French Prime Minister Elisabeth Borne. EPA-EFE/STEPHANIE LECOCQ / POOL MAXPPP OUT


French PM ‘in firing line’ as Macron reshuffle rumours abound


French Prime Minister Élisabeth Borne is tipped to lose her job as President Emmanuel Macron promises what looks like another Government reshuffle.

It comes after the French Parliament passed a divisive immigration bill before Christmas, the latest in a long line of political controversies.

Macron cancelled the first scheduled Cabinet meeting for 2024. Instead, he stated he would begin the year with a “meeting with the nation”.

The declarations have caused rumours to swirl about a wide-ranging reshuffle of current ministers.

A visit by Borne to the Elysée Palace, the French President’s residence, on January 6 caused many to wonder if she was going to be kicked out.

While the President’s team insisted that the meeting was only to discuss weather problems in the North of France, it lasted well over an hour and fuelled speculation in French media.

Macron has not set a date or even fully described what he means by a “meeting with the nation”. Some believe he intends a straightforward national address, while others think he might trigger a cross-party conference to try to find consensus, or new allies, for his minority Government.

France24, reported one advisor going so far as to say “a new prime minister” could be on the cards as soon as January 8.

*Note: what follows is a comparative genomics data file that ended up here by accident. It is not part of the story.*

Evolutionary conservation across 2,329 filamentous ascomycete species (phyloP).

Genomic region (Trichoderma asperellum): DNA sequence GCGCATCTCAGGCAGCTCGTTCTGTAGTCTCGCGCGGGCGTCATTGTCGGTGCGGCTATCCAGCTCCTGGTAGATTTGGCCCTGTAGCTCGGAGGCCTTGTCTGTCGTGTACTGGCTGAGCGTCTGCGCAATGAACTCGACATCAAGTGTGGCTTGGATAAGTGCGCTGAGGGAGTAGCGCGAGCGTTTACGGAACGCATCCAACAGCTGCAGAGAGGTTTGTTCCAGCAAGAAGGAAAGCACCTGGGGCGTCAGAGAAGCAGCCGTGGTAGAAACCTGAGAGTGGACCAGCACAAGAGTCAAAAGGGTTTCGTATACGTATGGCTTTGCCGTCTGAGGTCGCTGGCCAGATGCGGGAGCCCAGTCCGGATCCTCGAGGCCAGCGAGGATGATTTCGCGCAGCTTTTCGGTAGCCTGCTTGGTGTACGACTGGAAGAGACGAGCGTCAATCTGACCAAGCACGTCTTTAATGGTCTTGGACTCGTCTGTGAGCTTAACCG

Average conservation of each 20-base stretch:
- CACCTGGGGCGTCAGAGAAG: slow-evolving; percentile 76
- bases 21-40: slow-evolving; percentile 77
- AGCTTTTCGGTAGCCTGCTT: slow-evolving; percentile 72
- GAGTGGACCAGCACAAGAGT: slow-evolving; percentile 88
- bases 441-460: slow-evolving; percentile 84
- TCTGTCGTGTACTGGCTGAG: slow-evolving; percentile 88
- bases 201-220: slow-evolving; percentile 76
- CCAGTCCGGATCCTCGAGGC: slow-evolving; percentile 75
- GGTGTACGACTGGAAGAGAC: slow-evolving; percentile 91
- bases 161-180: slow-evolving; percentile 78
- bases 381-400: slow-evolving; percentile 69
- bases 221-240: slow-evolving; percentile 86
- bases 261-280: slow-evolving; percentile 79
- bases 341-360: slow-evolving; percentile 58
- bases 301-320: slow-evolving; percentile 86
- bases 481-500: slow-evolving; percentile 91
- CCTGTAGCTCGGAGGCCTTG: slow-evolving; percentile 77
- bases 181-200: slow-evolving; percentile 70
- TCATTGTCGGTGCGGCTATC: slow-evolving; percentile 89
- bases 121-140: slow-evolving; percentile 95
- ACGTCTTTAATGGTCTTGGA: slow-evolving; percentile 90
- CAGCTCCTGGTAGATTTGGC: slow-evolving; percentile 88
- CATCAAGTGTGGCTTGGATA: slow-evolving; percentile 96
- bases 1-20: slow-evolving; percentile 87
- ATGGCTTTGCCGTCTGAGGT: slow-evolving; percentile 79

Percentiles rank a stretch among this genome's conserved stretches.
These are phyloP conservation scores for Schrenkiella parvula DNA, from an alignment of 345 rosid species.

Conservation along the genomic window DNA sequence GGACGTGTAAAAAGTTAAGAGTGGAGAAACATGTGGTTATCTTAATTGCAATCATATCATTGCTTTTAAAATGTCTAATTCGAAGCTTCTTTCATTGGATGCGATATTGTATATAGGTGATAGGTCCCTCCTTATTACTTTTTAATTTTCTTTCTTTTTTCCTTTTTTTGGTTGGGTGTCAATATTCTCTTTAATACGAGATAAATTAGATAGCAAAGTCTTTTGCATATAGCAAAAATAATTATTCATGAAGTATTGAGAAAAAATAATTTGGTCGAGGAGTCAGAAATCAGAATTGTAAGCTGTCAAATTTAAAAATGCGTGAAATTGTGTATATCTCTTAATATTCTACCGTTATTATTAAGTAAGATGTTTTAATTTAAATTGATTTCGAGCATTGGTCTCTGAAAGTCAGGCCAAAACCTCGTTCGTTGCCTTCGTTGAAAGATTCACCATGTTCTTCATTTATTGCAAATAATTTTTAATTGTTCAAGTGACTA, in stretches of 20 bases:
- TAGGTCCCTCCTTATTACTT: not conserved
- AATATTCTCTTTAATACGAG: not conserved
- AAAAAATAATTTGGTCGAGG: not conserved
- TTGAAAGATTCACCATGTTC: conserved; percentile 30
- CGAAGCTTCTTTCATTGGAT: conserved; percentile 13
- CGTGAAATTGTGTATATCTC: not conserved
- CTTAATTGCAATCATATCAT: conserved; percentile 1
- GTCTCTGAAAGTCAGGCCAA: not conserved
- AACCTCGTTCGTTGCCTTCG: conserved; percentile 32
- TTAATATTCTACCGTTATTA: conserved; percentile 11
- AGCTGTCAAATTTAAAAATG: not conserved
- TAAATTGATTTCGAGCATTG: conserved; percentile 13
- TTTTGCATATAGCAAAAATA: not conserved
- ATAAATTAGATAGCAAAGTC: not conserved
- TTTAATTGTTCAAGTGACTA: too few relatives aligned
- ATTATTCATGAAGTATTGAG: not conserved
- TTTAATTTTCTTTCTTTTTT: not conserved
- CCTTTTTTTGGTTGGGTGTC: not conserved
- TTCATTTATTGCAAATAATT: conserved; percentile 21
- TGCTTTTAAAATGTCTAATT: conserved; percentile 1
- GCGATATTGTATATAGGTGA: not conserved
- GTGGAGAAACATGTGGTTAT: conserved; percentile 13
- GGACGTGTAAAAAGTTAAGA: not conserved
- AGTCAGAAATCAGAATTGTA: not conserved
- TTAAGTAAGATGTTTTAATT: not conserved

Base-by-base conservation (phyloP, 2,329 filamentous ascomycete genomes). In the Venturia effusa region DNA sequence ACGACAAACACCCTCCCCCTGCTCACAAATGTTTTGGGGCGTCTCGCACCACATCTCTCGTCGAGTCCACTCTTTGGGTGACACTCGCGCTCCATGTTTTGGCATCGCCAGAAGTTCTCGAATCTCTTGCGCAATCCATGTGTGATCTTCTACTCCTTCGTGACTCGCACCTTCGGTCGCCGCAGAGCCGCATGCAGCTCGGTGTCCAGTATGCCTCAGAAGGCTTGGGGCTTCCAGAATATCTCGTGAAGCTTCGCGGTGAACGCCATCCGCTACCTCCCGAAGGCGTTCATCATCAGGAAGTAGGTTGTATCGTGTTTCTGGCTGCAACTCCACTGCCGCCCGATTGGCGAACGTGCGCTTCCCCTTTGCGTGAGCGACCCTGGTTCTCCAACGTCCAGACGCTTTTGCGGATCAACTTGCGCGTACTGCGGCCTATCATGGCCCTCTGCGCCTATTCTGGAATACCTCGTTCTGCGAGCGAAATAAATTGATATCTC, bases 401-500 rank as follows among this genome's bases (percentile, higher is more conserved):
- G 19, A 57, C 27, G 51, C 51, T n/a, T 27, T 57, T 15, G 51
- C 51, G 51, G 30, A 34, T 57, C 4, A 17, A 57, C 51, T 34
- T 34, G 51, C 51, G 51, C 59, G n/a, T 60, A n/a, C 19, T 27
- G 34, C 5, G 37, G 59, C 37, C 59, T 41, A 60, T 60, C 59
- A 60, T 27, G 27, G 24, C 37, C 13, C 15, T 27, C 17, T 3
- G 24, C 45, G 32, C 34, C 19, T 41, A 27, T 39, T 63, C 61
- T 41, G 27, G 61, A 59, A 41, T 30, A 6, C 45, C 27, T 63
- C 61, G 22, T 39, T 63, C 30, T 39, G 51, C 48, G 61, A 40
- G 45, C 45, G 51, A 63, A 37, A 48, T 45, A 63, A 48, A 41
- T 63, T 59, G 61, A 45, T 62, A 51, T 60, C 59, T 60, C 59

Other commentators, including Le Figaro journalist Guillaume Tabard, said Borne is going nowhere. Macron is no fan of sharing his power since “the idea of a double-headed executive is nonsense in his eyes”, he said.

Since Borne does not command much popularity and has little of her own political support base, it makes her the perfect prime minister for Macron, say observers.

Since the last French parliamentary elections in 2022, the country has seen a number of ministers resign or lose their positions.

A reshuffle in the summer last year was seen as Macron trying bring his administration “back to school” and refresh his Cabinet.

That followed months of rioting and a very tight win in a vote of no confidence in the French Government.

Rumours also circulated then that Borne would be thrown to the wolves; they proved false.

In Parliament, Macron is supported by a coalition of his liberalist Renaissance party (formerly La Republique en Marche) and other smaller centrist parties.

It is outnumbered by a combined opposition on its political Right and Left, making it difficult to pass legislation.